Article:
In the course of writing my Rangoli blog I have been inspired by lots of other bridal bloggers from all around the world. I have made some great connections with people along the way. But I was truly delighted to stumble across Tinkerbelle's blog and find out that she is a real Irish bride, planning her own wedding. Her blog is full of quirky, thrifty and inspiring ideas for anyone planning a wedding. Best of all I love her humorous and irreverent writing style.
I've asked Tinkerbelle to write a couple of posts for me - this first one is about some of the things she has learned along the way!
Thanks Aisling for allowing me guest blog on your site. For those of you who don’t know me, first a little intro. When my fiancé, Mr Mc, and I, first started planning our wedding, I found it difficult to find websites that were relevant to an Irish couple looking to have a wedding that was relaxed and fun, didn’t cost the earth and had some personality about it. So I decided to set one up myself, tinkerbellesbridalblog. As well as charting my journey through the choppy waters of wedding plan, I’ve hopefully developed a useful resource that features a collection of ideas, tips and DIY projects for other brides (and grooms) to be.
I’m certainly no wedding expert but as a result of my research for the blog and my day job which involves a lot of event planning a few things have become clear.
Prioritise - Once you get engaged and the excitement and expectations begin to build it can feel like your sucked up by a wedding whirlwind. Floating about in a swirling cloud of taffeta, champagne bubbles, ribbons and rose blossoms it’s easy to lose perspective on what really matters. There is so much wedding ‘stuff’ out there, it’s easy to get blown off course from the wedding you actually wanted in the beginning.
So take some time to sit down with your fiancé at an early stage and decide what are the things which are most important to you both for the day, what are the ‘nice-to-haves’ and what are the ‘can-do-withouts’. Then write it all down and allocate your budget accordingly. The list will ensure you stick to your guns n’roses and avoid giving in to glossy wedding magazine induced desires that can seriously eat into your precious wedding budget. Remember the wedding you both set out to achieve and do what it takes (within reason, budget and the law) to achieve it – all the other ‘stuff’ is nonsense.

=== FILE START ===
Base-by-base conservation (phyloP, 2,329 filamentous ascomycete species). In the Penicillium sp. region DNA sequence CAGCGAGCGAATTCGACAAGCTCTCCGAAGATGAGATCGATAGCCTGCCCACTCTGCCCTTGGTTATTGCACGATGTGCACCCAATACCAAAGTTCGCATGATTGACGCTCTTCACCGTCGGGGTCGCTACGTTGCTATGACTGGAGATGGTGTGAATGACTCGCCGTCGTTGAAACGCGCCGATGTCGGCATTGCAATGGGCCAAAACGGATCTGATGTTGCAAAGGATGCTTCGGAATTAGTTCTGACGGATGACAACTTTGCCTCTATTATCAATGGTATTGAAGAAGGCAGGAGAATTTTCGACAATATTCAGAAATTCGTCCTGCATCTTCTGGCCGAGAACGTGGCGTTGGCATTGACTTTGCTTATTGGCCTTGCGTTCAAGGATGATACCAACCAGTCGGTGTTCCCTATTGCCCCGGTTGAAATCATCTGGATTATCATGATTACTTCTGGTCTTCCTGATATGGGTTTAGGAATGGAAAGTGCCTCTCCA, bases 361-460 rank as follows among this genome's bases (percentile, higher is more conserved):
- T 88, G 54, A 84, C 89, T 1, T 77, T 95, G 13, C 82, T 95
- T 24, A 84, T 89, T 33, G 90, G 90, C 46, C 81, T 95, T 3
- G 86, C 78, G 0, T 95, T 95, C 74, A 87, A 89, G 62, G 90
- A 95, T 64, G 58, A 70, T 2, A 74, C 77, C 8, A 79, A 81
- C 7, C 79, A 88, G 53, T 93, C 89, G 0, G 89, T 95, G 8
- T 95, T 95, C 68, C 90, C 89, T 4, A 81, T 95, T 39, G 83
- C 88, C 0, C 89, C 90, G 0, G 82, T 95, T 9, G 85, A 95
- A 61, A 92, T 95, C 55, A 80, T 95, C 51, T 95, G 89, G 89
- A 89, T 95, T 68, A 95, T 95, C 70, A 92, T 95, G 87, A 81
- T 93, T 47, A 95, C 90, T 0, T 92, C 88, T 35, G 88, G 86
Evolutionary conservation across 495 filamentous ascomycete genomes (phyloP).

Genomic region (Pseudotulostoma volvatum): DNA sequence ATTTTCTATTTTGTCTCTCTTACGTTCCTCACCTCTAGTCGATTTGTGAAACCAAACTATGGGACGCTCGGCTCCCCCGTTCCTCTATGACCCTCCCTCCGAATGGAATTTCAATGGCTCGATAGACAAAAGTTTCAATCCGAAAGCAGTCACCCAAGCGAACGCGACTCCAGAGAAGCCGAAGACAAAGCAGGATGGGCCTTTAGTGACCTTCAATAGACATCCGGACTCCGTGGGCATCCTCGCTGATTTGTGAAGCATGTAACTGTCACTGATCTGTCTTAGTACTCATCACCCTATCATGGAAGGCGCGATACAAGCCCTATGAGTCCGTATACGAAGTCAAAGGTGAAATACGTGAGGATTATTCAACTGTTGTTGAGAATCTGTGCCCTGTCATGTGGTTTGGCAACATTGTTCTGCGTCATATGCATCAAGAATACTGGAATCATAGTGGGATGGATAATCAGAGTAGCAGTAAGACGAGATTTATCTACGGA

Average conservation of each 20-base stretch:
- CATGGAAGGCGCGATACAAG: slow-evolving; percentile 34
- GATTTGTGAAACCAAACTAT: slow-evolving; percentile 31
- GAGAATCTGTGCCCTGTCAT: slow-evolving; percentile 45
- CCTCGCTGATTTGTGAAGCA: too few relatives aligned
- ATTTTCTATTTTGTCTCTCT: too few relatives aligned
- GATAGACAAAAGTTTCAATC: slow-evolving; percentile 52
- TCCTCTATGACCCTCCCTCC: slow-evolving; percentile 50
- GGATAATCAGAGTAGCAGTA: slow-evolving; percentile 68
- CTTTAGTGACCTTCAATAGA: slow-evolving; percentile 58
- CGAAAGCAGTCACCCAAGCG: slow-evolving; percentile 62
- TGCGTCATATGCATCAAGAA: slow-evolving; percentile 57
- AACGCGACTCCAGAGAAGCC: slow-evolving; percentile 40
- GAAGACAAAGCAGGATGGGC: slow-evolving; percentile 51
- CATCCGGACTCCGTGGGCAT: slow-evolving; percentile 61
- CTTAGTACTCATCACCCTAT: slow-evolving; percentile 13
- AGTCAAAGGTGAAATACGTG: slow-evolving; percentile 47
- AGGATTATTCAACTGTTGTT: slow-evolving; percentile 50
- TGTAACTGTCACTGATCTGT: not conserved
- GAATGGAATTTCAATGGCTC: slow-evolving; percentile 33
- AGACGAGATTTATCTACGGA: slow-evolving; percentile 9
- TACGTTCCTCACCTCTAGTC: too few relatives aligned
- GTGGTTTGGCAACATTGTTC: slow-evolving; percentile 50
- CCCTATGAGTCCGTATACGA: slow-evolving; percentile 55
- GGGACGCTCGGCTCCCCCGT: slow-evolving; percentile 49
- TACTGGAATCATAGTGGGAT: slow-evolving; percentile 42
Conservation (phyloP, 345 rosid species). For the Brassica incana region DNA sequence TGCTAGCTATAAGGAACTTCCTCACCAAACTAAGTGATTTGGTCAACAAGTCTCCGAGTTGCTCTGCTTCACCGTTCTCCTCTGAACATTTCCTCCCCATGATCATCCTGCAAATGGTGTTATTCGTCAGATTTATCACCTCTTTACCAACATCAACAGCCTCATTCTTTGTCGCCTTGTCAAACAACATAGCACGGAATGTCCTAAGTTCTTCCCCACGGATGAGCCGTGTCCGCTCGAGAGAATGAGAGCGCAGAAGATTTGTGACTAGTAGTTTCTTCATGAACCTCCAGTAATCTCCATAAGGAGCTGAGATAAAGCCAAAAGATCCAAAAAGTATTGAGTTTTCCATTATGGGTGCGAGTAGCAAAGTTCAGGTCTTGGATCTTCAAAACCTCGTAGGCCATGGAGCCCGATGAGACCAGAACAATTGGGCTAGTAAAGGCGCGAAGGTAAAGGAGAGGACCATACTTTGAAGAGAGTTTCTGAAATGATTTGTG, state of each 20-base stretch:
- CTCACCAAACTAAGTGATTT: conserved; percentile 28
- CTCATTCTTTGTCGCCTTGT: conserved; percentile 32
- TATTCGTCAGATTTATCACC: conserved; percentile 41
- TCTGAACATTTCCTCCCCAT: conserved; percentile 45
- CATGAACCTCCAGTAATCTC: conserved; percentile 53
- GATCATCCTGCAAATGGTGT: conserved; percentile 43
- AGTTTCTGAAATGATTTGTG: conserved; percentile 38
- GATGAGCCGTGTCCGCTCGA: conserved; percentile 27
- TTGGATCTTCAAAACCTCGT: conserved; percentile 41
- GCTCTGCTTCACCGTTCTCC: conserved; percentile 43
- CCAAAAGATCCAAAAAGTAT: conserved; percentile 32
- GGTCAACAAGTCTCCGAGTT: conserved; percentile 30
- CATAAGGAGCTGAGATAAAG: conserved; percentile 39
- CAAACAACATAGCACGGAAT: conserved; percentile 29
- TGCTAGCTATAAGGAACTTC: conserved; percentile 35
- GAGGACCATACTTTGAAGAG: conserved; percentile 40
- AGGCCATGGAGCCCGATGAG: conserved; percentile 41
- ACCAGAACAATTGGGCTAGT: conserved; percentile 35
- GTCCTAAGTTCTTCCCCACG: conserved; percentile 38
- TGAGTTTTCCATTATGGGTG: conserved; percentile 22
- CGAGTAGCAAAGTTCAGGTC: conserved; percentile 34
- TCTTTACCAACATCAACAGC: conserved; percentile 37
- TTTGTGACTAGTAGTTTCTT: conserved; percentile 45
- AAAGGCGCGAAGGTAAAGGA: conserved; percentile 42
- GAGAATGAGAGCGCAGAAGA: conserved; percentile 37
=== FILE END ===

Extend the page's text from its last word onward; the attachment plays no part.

Use your Imagination - This is your day, it should look and feel like your day, not a ‘copy and paste’ version of every wedding you’ve ever been too. Reflect your personalities in creative ways throughout the day. There are countless ways to do this, through your clothes, the music, the venue, the invites.
DIY with care - Regular readers of my blog will know I’m a big fan of DIY wedding projects. They are a great way to personalise the day and make some serious savings but it can be easy to take on too much and most brides don’t picture themselves elbow deep in sticky back tape and scissors on the morning of their wedding so chose your projects with care. The further in advance they can be done the better and remember most family and friends will be only delighted to lend a hand.